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Mark Bacino

Guitar World Member For: 3 years 31 weeks
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Songcraft: Exploring "Chorus First" Song Structuring

The "chorus first" construct begins a song not with a typical intro or verse, but with what would be considered a tune’s chorus or refrain. Conventional composition dictates that we view the chorus as a sacred section best introduced later; a section that should be grown into, with the writer organically ratcheting up a song’s intensity and the listener’s interest through the gradual addition of “lesser” structural elements.

Songcraft: Add Some Music to Your Day

With this post, I’d like to discuss a somewhat disturbing condition I’ve observed over the years, one that seems to afflict a lot of my songwriting compadres. Believe it or not, sadly I’ve noticed … (He whispers) …many don’t actually listen to all that much music.

Songcraft: The Sonic Sketchbook

If your lyrical snippets and song title ideas are worth getting down, shouldn’t your random musical ideas, riffs and chord patterns be worthy of the same treatment? Why not keep a sonic sketchbook? As discussed in a previous Songcraft post, today’s technology can make capturing song ideas easier than ever.

Songcraft: Take Me to the Bridge

Revered by experienced tunesmiths but often overlooked by novice writers, the bridge, or the middle eight as some call it (derived from its typical, but not set in stone, 8-bar length), is a songwriting device/song section that’s traditionally used to change things up mid-tune, breathing new life into the structure of a song.

Songcraft: The Value of Listening

As songwriters (and human beings) we all want to be heard, but we also need to remember that our output is only as good as our input. Our creative engines need the fuel of inspiration, and that inspiration can only be absorbed when we’re listening and open to receiving it.

Songcraft: Found Sound Songwriting

When I first began writing songs, I pretty much felt new musical ideas could only be discovered with guitar in hand, sitting at the piano or, if lucky, via a melody I might have found myself absentmindedly humming. As time went on, I started to realize that little bits of sonic inspiration were actually everywhere, waiting for me to scoop them up, if I just kept my mind open to the prospect.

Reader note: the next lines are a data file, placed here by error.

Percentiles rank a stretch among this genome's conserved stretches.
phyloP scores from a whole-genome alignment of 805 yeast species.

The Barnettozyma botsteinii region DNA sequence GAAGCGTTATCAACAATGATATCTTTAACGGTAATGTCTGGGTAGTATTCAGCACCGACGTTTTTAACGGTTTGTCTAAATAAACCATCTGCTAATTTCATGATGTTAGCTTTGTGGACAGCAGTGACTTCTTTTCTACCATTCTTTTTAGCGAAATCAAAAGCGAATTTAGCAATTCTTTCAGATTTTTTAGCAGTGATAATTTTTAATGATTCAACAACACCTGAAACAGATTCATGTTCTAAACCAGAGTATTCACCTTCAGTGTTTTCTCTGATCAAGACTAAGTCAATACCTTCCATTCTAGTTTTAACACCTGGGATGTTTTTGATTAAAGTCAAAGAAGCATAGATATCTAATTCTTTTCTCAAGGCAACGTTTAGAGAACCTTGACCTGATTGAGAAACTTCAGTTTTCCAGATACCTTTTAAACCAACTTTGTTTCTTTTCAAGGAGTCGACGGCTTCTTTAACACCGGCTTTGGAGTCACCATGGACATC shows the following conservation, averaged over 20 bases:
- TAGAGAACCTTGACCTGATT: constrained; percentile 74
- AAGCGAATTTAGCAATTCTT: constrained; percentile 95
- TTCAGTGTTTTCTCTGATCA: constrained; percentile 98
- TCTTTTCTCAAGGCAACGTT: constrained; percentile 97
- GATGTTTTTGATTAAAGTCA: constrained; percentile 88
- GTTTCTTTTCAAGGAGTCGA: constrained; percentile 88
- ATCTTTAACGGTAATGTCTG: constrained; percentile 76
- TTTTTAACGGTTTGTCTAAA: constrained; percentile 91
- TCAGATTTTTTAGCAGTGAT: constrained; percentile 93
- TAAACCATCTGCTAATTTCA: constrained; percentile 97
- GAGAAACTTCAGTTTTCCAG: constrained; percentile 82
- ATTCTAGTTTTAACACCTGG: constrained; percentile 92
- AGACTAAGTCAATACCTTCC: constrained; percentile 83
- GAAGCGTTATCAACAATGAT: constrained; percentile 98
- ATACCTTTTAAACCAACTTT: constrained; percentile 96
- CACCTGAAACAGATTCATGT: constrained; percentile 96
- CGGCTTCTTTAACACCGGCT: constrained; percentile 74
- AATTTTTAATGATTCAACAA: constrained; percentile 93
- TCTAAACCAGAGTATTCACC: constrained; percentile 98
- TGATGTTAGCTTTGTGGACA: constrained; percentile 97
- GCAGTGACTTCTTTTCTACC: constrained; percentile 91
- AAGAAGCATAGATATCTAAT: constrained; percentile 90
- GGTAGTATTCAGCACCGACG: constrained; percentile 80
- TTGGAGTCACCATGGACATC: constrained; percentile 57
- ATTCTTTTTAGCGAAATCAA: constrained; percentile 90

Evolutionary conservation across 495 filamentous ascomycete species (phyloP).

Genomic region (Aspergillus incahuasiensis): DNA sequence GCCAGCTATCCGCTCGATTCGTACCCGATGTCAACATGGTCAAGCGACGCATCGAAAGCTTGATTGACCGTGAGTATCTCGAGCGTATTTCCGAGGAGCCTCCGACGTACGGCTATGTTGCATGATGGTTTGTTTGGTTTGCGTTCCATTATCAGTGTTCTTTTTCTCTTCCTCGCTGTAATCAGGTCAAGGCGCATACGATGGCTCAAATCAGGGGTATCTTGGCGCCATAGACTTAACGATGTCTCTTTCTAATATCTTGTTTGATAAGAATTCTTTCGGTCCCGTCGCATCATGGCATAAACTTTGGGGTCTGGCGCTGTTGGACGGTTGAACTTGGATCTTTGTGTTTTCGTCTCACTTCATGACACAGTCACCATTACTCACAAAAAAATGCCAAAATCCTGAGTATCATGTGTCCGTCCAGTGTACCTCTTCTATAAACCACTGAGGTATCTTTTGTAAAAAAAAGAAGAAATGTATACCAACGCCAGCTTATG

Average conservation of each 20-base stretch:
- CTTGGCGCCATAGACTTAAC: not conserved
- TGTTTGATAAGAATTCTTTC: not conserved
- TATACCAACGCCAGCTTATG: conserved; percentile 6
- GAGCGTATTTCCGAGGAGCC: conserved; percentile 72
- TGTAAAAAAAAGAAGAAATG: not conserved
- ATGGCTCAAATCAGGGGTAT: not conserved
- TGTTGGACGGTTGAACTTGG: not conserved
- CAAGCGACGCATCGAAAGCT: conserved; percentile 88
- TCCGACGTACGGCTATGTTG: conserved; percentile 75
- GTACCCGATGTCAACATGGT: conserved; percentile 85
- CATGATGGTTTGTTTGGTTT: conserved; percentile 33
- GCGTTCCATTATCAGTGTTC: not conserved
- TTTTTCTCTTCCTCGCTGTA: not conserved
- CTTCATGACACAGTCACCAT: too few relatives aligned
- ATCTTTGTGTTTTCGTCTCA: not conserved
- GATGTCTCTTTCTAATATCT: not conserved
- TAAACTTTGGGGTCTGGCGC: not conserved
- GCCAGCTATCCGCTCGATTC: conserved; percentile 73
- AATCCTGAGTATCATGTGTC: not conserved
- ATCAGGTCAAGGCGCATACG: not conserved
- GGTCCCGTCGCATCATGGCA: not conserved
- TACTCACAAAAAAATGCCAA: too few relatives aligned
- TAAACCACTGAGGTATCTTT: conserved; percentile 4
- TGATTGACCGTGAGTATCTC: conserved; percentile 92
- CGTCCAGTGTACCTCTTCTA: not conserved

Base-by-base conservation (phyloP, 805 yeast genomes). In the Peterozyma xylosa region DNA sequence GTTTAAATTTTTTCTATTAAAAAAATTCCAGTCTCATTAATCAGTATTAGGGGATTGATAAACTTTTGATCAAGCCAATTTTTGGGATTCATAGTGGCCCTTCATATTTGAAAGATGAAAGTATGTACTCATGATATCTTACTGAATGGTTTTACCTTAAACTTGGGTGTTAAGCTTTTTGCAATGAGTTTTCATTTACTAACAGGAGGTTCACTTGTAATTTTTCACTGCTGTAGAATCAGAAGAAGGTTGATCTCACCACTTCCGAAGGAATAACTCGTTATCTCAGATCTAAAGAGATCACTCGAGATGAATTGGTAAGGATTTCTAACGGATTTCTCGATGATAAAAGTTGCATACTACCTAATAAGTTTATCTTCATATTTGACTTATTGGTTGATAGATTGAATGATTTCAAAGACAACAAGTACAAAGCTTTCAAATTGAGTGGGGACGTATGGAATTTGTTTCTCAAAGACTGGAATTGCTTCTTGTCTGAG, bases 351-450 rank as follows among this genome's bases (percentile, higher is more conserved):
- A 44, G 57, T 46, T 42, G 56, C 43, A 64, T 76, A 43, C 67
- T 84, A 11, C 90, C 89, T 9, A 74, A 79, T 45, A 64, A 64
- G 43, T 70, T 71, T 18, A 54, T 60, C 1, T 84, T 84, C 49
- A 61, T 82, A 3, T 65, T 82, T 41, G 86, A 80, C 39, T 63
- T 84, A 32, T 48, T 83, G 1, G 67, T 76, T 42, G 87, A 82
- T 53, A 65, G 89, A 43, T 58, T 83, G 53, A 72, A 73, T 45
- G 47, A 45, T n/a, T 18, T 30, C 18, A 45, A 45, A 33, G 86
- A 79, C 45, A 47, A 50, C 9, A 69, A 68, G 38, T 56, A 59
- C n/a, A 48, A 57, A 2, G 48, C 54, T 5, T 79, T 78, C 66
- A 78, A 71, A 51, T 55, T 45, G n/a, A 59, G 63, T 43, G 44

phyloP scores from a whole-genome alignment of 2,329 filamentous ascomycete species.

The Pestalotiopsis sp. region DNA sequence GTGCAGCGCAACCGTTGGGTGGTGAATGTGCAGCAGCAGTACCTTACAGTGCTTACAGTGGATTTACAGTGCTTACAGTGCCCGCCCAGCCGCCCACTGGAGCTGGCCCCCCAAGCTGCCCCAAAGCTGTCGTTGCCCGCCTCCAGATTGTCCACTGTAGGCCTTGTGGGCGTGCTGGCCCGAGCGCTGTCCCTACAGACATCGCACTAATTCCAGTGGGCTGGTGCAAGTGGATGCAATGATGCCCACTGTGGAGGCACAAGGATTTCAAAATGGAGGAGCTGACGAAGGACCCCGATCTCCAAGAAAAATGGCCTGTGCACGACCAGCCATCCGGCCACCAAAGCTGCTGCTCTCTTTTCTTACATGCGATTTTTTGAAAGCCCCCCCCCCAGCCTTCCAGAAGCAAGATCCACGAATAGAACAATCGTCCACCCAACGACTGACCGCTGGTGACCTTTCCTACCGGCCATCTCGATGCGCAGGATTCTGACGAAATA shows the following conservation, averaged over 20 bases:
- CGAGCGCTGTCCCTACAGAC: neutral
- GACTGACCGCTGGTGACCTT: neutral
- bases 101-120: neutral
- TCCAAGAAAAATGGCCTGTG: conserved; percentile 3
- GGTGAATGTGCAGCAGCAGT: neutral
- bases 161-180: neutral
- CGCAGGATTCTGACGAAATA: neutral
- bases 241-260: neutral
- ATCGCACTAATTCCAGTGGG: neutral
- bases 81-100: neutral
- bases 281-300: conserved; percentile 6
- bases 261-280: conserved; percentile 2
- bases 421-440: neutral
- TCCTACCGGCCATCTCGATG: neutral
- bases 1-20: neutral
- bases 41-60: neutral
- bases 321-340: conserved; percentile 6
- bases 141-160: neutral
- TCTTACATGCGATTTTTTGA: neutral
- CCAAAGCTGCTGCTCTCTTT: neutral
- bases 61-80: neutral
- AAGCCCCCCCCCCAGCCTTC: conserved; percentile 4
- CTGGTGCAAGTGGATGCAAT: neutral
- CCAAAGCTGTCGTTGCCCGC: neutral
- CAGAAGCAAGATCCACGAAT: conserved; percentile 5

Songcraft: Rhythmically Inspired Songwriting

From its earliest uses as a primitive means of communication, to the party-down rave-ups of the modern dance club, it seems rhythm is as instinctual and natural to human beings as the pounding of arguably the world’s first beat box; our hearts. Harnessing that innate power of rhythm/beat as catalyst for inspiration can be very useful to us as writers (and a lot of fun, too). Here are a few ideas for using rhythm as a tool to help get your songwriting groove on.

Songcraft: Want to Write? Stop Writing

If you’re one of many disciplined writers who keeps to a daily schedule, great, hold to it. But if you find yourself hitting a wall, rather than trying to muscle through for schedule’s sake, forget it, go do the laundry. Now you may ask, why the laundry? It kind of smells bad. Can I do my bills instead? The answer is no. Your bills will make you think too much. Never underestimate the head-cleansing power of performing mundane, household tasks such as doing the wash.

Songcraft: Capturing Your Song Ideas

In this piece, I thought I’d share some thoughts on a few really simple tools I use on a regular basis to capture my song ideas. Let’s face it, inspiration doesn’t always strike when we’re sitting at home in front of the piano. The muse may call in the car, the plane or the Laundromat. As such, I find myself relying more and more on the only tool I always seem to have in pocket; my smartphone.

Songcraft: Performance Rights Organizations Explained

In this post, I thought I’d touch on the subject of performance rights organizations (PROs), what they do and why they’re important to us as songwriters. (I realize this topic might be a bit old hat for the seasoned songwriters among, us but stick around, fogies; there’s something for you at post’s end.)